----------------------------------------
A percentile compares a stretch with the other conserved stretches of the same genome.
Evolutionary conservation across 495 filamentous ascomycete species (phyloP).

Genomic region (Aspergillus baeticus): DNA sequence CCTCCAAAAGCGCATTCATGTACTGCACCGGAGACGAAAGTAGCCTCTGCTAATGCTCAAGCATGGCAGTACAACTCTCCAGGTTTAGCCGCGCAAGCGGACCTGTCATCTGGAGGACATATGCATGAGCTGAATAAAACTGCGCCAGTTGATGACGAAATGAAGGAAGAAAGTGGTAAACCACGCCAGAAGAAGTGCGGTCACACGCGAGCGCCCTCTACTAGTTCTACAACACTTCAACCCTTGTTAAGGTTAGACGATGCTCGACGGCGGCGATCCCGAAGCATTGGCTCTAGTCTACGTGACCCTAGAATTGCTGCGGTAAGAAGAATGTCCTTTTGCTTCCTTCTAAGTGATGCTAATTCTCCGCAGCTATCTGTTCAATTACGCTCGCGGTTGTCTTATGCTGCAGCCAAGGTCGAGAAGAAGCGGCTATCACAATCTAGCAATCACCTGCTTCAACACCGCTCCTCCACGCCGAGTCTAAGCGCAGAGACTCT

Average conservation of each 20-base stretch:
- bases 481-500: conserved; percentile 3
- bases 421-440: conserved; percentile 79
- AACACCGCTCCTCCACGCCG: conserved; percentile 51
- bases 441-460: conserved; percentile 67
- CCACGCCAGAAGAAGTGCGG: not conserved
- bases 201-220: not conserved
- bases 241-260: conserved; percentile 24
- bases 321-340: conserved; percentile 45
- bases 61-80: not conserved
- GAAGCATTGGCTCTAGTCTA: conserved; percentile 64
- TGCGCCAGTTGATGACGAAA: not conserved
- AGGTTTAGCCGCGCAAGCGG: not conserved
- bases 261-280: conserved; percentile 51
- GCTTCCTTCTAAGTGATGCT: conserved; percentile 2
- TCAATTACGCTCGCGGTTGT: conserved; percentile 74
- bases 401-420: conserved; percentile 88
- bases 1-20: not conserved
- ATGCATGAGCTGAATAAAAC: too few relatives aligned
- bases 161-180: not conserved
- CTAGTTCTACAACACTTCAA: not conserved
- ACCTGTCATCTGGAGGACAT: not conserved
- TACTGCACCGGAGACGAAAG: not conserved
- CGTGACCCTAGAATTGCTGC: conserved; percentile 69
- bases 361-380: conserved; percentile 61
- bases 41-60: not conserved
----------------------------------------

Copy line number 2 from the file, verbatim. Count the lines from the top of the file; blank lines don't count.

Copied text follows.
Evolutionary conservation across 495 filamentous ascomycete species (phyloP).